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I wasn’t entirely sure what I was getting into when I picked up Beautiful Creatures. Like Twilight, it seems like the kind of YA paranormal romance that people love to hate. Somehow it managed to stay off my radar until now despite being released while I was still teaching high school English, but lately I’ve been wanting to read light, fluffy fun stuff and nothing else and I’ve had to do some targeted browsing to find more of it. Thus Beautiful Creatures appeared one day as I was tunneling deep through a rabbit hole of fantasy stories written for audiences decade(s) younger than me. When I noticed it was set in the South, I was sold. Something about the advent of summer makes me crave books about hot, sticky, swampy places, and if dark secrets and magic are involved, all the better.

And you know what? For the most part, I really enjoyed myself. Beautiful Creatures is a perfectly adequate diversion if that’s what you’re in the market for. If I put on my snobby English major hat, sure, I could pick it apart like a kid in science class armed with a scalpel and presented with a formaldehyde-soaked frog. But why would I want to do that, when I could sit back with a sweating glass of sweet tea, slide on my shades, and let the story of reclusive witches and dark magic wash over me? Which, I should note, is even easier to do if you choose the audio version, read by the silky-voiced Kevin T. Collins in a delightful southern drawl. His voices for the doddering elderly aunts had me in stitches.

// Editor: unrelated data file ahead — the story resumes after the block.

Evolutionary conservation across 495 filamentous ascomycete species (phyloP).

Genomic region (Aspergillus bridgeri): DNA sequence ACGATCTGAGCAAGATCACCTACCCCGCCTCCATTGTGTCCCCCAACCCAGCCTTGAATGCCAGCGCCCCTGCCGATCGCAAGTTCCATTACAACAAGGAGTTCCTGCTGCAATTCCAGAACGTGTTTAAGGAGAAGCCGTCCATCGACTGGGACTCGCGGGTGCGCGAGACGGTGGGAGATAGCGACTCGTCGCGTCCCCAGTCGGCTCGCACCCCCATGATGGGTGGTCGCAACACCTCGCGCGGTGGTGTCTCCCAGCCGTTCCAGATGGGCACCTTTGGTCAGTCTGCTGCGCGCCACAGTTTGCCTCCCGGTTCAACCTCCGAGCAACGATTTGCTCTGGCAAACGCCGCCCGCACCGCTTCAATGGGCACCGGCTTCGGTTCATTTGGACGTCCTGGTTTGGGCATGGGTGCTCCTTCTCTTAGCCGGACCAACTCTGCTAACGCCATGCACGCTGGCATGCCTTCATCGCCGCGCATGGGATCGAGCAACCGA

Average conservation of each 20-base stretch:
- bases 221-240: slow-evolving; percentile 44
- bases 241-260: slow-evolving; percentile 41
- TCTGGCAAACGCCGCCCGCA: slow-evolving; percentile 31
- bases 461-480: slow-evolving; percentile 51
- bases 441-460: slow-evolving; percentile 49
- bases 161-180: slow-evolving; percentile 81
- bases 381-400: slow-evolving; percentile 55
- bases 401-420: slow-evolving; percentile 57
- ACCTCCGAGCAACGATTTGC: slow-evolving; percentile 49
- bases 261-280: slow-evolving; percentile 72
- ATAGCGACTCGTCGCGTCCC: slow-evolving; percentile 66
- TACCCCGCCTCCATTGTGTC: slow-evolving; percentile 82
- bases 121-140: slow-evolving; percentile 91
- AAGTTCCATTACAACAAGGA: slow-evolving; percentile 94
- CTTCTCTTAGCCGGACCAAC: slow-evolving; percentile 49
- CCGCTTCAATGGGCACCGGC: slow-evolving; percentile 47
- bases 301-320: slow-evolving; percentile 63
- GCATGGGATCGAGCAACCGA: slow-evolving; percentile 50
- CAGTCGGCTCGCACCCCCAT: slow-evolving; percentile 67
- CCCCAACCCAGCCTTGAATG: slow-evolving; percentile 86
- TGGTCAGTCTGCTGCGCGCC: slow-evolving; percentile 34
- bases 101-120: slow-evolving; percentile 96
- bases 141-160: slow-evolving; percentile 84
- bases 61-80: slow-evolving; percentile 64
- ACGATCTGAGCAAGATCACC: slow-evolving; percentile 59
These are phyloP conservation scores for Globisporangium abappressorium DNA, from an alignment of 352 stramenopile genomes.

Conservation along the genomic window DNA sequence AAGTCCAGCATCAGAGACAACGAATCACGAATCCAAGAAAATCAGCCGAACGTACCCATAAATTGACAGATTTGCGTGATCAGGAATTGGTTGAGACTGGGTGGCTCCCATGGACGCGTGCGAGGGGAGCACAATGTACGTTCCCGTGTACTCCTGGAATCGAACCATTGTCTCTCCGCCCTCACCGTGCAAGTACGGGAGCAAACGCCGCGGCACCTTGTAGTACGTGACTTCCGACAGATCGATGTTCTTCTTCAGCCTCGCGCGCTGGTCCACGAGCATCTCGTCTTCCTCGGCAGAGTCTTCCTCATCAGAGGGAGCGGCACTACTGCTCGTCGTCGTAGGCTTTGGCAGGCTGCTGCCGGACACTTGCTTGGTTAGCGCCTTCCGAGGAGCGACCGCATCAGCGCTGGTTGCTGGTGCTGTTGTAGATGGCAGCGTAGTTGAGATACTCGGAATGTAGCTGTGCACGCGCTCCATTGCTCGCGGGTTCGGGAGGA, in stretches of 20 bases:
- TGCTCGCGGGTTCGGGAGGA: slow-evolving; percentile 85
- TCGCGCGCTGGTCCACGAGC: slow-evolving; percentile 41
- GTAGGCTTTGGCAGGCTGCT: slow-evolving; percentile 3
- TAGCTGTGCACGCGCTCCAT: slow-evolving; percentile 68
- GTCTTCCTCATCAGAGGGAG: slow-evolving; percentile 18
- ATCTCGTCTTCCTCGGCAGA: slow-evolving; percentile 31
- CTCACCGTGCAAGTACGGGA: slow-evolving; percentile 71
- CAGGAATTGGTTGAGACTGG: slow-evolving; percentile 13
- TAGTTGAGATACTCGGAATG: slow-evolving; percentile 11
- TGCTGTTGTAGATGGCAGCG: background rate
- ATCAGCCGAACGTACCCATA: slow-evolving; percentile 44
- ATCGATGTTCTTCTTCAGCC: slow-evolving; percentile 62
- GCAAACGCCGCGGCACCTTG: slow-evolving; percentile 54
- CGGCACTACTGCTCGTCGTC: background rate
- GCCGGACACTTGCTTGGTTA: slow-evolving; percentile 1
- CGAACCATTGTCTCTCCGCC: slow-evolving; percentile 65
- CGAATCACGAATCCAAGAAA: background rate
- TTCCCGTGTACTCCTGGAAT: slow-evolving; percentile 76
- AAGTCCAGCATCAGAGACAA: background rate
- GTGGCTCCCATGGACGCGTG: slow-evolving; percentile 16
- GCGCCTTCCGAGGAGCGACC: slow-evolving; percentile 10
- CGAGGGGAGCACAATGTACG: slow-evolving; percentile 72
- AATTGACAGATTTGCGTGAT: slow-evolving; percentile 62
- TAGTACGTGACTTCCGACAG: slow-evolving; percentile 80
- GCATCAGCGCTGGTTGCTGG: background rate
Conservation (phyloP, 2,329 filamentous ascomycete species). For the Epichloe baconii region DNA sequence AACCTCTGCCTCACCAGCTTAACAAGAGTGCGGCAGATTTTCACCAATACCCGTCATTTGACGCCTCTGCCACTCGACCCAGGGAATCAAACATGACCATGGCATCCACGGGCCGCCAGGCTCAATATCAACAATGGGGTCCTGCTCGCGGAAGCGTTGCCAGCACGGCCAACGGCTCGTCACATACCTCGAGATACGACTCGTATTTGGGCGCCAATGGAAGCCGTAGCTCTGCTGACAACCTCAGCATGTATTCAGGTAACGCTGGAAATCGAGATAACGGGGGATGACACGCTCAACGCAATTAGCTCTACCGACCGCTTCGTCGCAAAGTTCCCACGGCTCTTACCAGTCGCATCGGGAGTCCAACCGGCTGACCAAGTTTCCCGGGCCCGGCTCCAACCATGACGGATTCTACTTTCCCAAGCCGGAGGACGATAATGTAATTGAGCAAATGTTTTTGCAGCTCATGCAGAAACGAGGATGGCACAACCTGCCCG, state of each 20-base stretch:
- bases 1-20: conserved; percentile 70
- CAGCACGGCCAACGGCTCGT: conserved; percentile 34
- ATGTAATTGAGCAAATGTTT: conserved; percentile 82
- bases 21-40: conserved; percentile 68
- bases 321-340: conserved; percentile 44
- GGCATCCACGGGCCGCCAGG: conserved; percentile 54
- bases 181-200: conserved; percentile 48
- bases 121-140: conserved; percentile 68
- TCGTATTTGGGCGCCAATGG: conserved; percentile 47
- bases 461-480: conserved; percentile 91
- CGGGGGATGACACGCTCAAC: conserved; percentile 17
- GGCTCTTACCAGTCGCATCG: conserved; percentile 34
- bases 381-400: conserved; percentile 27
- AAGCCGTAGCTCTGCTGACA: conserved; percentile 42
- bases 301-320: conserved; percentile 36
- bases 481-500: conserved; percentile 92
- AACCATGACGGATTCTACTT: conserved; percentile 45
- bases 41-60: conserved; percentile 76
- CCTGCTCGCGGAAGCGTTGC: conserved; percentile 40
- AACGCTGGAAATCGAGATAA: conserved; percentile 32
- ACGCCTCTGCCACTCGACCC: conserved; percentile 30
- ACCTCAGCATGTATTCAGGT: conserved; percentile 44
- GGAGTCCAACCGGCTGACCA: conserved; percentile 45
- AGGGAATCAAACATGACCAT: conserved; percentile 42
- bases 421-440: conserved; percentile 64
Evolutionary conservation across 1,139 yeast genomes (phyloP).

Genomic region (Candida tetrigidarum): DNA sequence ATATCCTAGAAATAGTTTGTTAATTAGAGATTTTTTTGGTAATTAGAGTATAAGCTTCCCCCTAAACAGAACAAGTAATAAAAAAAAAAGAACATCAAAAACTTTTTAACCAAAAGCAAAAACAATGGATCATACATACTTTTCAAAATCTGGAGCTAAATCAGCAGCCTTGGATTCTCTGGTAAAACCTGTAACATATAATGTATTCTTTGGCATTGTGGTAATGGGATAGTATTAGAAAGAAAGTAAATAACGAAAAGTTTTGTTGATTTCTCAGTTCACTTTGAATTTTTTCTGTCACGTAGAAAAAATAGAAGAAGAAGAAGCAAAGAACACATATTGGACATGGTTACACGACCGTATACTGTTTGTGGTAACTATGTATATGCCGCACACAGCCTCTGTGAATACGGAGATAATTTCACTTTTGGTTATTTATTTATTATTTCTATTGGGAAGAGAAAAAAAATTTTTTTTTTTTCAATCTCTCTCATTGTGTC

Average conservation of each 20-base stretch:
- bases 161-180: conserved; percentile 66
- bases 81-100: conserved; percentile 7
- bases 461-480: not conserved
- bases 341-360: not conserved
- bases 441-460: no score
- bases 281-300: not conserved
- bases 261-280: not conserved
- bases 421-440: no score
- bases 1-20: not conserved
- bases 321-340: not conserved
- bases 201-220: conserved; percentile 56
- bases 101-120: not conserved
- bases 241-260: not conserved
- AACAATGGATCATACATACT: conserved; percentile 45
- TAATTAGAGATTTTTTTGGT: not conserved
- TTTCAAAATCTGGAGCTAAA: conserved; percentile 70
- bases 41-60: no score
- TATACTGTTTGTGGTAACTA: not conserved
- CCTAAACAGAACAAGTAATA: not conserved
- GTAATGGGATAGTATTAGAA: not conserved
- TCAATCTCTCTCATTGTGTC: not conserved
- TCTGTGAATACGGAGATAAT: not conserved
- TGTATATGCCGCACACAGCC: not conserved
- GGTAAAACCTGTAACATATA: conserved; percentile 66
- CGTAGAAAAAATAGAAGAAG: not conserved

I say, if you like it, don’t fight it. Beautiful Creatures is lazy summer fun that goes down like ice cream on a hot afternoon.

I don't read in the romance genre that often, but sometimes the mood strikes and I just want a light, breezy read that I know will end happily. I've read sweet romances and enjoyed them (Bet Me by Jennifer Crusie is the most recent, and it's a total delight), but I hadn't read anything with much of an edge to it.

I can't say that anymore.

I heard about A Gentleman in the Street on NPR, of all places. I'm probably exposing my latent snobbery by admitting this, but I doubt I would have given the book a chance otherwise. Somehow the NPR stamp of approval can legitimize even romance novels in my mind. The commentators gave the book the highest “all the peppers” rating for steaminess, and let me tell you, they were not playing around. It's one of the kinkiest books I've ever read.

But it was so much fun! Alisha Rai breaks the tired and trite romance novel mold in several key ways that I absolutely loved. First, the protagonist, Akira, is a Japanese-American woman. What—a romance novel featuring an interracial couple? It's almost like such couples exist in the real world or something! Secondly, Akira is an international badass businesswoman with a healthy net worth. She doesn't need to chase a man for his money because she has her own, thankyouverymuch. And finally, Rai turns slut-shaming on its head by allowing Akira a substantial sexual appetite and a man who matches her instead of judging her.

All those busted stereotypes make for an empowering and titillating read. I want to be clear, however: this is not the romance novel for your shy, retiring great-aunt Mildred. If there were a romance novel spectrum, this one wouldn't be anywhere near Nora Roberts territory. Like, stand at Nora Roberts and throw this book as far as you can towards E.L. James. But if you don't mind some bad language and even badder behavior, A Gentleman in the Street is a fast, fun fling.